Day 10 – High points and high winds!

September 24th. As we breakfasted in the warm sunshine aboard Perla, it was difficult to believe that we were effectively pinned into the Milna marina by a coming storm – things were calm and all my weather apps were forecasting 25°, light showers and a moderate breeze. But Filip warned us, as we set out for our day visiting the highlights of Brač, that we might need rain jackets and warm clothing. As we left Perla the wind had risen a notch and there were clouds in the sky, but the sun still shone and it was hot.

Our first port of call was Vidova Gora, a place we had hiked up to in the previous week. It was windy at the top and the visibility was even poorer than it had been the first time we were up there. This made it slightly difficult for Filip, who was trying to point out various islands and other things that we could have seen had it been clearer. He did explain the derivation of the name Vidova Gora, which has the same root as that of Saint Vitus (best known in the UK for his dance). St. Vitus is patron of many things, including dance and the arts for the northern Slavs, and of seeing, or vision, for southern Slavs – hence the name for this, the highest peak (or “penk” as the sign has it) in the Adriatic islands.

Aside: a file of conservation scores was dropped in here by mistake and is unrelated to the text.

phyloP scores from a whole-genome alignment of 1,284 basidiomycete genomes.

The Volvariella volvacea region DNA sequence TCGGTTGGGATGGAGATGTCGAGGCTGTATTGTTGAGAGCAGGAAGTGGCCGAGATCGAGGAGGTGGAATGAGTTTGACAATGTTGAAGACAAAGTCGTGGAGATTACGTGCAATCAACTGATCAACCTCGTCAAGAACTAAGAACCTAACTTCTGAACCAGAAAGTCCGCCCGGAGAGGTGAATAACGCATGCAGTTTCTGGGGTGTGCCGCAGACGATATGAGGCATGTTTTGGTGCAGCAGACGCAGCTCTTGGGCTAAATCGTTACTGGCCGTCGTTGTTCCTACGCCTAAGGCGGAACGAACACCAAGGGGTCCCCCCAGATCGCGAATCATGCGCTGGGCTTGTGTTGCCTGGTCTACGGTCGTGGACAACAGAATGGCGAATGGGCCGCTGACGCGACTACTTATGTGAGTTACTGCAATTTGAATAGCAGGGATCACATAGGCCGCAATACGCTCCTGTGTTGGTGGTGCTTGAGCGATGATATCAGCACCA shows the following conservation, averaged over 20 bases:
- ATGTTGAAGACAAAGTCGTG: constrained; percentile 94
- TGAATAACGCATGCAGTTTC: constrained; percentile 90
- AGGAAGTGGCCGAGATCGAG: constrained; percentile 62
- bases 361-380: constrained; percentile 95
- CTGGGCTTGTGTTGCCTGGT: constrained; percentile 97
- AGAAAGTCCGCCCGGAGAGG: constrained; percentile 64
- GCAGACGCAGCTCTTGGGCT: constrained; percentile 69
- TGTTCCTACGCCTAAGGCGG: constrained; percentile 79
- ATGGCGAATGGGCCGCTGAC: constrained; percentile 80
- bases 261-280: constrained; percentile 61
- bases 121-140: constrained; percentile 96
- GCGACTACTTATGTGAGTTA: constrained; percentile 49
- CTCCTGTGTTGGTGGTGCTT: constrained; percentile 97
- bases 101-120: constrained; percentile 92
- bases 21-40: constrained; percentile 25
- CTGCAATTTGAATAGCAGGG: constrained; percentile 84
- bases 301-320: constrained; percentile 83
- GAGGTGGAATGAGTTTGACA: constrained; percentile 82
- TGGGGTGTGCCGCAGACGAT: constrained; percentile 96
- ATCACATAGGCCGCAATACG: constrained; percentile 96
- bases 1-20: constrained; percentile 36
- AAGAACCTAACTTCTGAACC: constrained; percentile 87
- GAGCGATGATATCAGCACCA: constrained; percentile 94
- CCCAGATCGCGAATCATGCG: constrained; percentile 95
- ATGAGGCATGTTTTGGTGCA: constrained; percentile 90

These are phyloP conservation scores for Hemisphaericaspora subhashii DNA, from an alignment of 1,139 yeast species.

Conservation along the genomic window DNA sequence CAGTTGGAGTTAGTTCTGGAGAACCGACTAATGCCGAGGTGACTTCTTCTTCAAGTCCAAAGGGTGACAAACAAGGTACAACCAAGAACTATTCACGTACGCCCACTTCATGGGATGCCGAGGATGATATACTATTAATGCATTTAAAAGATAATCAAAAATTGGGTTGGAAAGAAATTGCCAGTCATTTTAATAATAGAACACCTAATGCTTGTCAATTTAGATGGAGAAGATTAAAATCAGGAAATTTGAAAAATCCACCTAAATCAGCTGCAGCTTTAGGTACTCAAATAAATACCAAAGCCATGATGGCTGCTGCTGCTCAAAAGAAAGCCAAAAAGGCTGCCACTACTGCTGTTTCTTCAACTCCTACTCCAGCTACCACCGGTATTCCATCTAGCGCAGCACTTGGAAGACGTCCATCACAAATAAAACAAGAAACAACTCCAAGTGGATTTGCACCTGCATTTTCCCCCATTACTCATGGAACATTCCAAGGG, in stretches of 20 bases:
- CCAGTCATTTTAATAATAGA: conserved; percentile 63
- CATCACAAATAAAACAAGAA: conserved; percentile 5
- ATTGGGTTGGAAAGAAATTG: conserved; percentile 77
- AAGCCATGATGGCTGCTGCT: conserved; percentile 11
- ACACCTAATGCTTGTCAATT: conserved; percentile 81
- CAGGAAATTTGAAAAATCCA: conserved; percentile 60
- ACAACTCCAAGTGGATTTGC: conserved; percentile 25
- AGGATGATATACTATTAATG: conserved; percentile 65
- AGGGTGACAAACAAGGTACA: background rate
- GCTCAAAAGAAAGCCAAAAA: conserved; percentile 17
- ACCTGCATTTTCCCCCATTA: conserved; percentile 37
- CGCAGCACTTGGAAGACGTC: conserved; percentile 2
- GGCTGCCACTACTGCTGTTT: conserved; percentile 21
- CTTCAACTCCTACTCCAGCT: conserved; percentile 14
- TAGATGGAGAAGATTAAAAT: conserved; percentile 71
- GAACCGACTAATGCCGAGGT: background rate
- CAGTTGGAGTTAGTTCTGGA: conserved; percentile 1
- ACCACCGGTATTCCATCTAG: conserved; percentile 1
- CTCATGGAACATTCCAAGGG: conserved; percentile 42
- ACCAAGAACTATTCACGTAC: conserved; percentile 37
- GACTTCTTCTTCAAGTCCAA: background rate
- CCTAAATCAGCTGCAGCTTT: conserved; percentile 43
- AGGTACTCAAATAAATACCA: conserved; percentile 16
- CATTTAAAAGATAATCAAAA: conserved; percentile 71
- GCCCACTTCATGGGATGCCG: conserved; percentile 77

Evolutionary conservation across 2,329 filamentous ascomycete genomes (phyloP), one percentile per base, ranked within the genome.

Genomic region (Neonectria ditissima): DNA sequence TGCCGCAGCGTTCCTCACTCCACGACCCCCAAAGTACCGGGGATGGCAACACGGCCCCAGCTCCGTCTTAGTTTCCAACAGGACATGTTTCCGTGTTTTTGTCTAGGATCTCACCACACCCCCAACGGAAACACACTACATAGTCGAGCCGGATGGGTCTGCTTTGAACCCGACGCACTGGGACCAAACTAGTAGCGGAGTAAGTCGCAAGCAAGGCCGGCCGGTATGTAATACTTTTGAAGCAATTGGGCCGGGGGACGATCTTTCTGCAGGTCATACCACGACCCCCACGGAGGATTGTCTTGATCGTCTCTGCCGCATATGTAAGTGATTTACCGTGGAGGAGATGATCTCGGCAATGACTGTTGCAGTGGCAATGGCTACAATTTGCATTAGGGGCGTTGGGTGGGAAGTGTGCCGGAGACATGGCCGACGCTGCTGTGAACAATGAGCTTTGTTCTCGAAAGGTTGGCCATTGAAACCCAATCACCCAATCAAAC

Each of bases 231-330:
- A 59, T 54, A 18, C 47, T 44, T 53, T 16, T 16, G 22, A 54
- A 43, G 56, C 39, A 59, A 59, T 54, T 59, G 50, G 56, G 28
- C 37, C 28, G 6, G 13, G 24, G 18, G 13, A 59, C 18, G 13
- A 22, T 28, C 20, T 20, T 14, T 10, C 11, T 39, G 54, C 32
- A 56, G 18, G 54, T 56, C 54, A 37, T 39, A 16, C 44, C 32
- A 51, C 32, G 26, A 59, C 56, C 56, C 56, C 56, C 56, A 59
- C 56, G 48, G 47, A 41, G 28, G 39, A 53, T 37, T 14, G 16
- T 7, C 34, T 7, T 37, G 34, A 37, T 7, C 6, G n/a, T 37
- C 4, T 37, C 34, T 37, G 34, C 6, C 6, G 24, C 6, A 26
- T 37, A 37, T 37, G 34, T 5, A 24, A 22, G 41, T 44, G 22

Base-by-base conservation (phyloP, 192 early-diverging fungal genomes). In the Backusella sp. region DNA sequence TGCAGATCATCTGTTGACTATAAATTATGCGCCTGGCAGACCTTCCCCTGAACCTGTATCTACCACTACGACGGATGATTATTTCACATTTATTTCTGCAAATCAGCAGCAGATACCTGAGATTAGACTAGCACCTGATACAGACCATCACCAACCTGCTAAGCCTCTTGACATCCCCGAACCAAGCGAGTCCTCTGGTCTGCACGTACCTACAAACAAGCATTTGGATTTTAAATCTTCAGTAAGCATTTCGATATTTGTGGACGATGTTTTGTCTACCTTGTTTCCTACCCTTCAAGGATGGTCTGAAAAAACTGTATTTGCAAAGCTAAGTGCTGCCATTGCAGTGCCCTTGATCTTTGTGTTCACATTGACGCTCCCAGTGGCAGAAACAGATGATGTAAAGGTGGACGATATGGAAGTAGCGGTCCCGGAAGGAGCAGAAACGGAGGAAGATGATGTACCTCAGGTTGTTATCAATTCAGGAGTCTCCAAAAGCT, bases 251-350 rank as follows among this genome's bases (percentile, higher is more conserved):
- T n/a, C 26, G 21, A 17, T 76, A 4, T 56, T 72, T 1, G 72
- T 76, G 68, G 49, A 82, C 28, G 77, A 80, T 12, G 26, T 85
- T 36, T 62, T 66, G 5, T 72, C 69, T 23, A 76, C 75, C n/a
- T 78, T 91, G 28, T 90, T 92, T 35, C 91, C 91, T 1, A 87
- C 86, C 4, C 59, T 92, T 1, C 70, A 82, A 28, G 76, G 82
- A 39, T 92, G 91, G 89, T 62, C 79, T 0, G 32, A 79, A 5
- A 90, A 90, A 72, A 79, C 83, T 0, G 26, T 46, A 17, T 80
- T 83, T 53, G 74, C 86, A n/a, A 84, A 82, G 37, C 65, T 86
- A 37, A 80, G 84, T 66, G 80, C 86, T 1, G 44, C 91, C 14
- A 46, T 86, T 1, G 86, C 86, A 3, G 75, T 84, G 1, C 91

Our next stop was in a small town called “Pučišca”. In Croatian, the č is pronounced “ch” as is “cheese”; the š as “sh” and the c as “ts”. So good luck with getting the pronunciation of this town right. Apparently many of the locals can’t.

Like so many Croatian places, Pučišca is a handsome place

and its claim to fame is that it has a stonemasonry school (“Klesarska škola” in Croatian). Since Brač is famous for its white limestone (to be found in Diocletian’s Palace in Split, bits of St. Mark’s square in Venice and other notable places, although not, probably, the White House), it’s good to see that investment is being made to maintain and develop the skills of working it.

Our time there was sadly short, as it is an interesting place to visit. We had an explanatory description and a bit of a technique demonstration from a professor at the school, Siniša Martinić, against a background of the students hammering and chiseling away. Here is a link to some video clips of the place.

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Here’s the template for the item that Siniša was using as a demo:

and here’s how it’s coming on:

If reproducing a complex shape, a kind of 3D manual pantograph arrangement is used.

The shape to be reproduced is in the foreground, and the odd-looking frame in the background is used to measure specific dimensions to ensure correct reproduction.